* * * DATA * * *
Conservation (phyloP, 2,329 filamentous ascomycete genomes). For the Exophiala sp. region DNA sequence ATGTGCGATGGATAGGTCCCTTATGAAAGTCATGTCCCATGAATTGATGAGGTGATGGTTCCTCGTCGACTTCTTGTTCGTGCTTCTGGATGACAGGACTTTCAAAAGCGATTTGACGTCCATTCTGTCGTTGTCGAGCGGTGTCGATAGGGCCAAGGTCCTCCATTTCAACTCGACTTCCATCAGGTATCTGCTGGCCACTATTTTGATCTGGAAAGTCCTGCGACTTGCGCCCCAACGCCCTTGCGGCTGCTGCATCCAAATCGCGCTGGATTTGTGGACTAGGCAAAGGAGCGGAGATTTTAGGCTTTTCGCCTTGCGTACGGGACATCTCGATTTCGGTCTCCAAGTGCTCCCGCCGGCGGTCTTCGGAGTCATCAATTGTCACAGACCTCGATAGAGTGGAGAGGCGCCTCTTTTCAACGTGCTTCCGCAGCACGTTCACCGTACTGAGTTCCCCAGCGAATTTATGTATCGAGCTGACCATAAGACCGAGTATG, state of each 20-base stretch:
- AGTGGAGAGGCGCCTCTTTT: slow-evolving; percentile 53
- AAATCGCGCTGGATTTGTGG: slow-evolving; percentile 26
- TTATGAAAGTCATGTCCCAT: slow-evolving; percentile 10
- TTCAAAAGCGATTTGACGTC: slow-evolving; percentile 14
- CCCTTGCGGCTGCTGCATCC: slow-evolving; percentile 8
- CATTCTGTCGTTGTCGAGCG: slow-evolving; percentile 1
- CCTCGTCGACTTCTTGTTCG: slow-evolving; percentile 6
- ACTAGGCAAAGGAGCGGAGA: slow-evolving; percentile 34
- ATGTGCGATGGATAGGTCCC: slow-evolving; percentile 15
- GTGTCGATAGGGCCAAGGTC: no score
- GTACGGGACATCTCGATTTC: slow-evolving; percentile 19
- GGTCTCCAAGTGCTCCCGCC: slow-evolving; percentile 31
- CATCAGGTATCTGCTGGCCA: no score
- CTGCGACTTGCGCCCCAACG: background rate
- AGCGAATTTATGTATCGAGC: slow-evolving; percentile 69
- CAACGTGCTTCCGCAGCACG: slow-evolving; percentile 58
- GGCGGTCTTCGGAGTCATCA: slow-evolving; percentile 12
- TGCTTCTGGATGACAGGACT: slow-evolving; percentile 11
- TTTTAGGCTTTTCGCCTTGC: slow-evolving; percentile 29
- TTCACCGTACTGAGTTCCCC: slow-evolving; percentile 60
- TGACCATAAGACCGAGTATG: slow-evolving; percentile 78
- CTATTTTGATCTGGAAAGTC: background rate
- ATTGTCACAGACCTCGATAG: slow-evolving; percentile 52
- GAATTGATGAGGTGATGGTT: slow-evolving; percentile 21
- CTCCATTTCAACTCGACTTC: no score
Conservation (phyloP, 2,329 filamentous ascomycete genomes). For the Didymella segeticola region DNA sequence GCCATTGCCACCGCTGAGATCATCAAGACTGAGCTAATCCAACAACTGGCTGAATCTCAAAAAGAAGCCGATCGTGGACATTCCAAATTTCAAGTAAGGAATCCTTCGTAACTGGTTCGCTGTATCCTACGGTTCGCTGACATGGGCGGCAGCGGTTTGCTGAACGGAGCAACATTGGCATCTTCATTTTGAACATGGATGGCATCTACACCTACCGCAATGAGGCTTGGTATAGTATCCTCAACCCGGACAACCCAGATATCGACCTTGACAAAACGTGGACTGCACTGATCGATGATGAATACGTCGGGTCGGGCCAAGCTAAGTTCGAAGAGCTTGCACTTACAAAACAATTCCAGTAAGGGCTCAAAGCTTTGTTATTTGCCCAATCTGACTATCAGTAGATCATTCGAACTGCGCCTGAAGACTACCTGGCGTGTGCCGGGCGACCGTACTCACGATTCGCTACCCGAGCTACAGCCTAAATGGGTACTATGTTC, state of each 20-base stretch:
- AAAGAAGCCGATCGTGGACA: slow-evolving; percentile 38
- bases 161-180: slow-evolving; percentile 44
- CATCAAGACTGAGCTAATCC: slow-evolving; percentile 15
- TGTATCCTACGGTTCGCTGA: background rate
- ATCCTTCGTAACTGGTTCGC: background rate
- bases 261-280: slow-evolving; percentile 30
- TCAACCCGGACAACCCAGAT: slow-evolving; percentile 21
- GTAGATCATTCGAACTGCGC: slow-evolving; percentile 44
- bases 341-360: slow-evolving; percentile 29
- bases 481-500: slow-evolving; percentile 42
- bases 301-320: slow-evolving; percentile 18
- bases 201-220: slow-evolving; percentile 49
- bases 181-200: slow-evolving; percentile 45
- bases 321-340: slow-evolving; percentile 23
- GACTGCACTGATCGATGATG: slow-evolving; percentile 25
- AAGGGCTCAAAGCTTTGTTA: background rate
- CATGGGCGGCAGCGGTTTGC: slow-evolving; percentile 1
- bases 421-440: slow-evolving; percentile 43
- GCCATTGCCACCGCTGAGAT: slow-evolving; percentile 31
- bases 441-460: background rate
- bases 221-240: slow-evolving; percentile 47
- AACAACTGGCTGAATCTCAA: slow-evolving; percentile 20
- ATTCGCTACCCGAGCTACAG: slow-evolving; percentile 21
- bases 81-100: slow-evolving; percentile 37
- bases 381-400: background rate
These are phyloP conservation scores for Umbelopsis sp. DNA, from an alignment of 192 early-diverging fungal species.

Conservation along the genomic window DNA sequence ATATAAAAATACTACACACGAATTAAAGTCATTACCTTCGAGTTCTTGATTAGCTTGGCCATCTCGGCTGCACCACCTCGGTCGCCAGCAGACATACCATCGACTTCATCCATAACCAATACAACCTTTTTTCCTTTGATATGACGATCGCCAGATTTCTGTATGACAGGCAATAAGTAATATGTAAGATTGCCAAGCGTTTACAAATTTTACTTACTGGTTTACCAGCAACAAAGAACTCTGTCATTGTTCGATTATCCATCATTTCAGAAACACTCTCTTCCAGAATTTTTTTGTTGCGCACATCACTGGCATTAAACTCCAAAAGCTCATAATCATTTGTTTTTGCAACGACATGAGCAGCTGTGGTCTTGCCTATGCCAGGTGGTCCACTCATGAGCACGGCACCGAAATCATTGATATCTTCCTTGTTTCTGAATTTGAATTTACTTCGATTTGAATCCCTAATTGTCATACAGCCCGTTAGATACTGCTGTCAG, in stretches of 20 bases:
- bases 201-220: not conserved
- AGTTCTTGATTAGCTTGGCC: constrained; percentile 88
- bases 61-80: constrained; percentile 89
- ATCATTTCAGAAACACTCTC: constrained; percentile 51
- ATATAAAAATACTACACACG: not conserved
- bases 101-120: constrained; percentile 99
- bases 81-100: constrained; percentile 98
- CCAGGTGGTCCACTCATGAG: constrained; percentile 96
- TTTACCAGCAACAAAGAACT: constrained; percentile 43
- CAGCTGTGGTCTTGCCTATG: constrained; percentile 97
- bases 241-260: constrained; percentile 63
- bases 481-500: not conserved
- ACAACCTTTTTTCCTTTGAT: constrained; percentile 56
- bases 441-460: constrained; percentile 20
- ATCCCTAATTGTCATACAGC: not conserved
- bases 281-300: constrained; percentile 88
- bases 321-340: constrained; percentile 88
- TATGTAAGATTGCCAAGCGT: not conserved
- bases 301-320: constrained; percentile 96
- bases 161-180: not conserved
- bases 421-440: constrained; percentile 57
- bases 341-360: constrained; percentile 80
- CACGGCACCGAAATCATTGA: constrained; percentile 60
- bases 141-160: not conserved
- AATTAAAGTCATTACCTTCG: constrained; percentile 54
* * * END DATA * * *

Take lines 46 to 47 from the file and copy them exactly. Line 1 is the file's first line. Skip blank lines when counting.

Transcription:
- GCCATTGCCACCGCTGAGAT: slow-evolving; percentile 31
- bases 441-460: background rate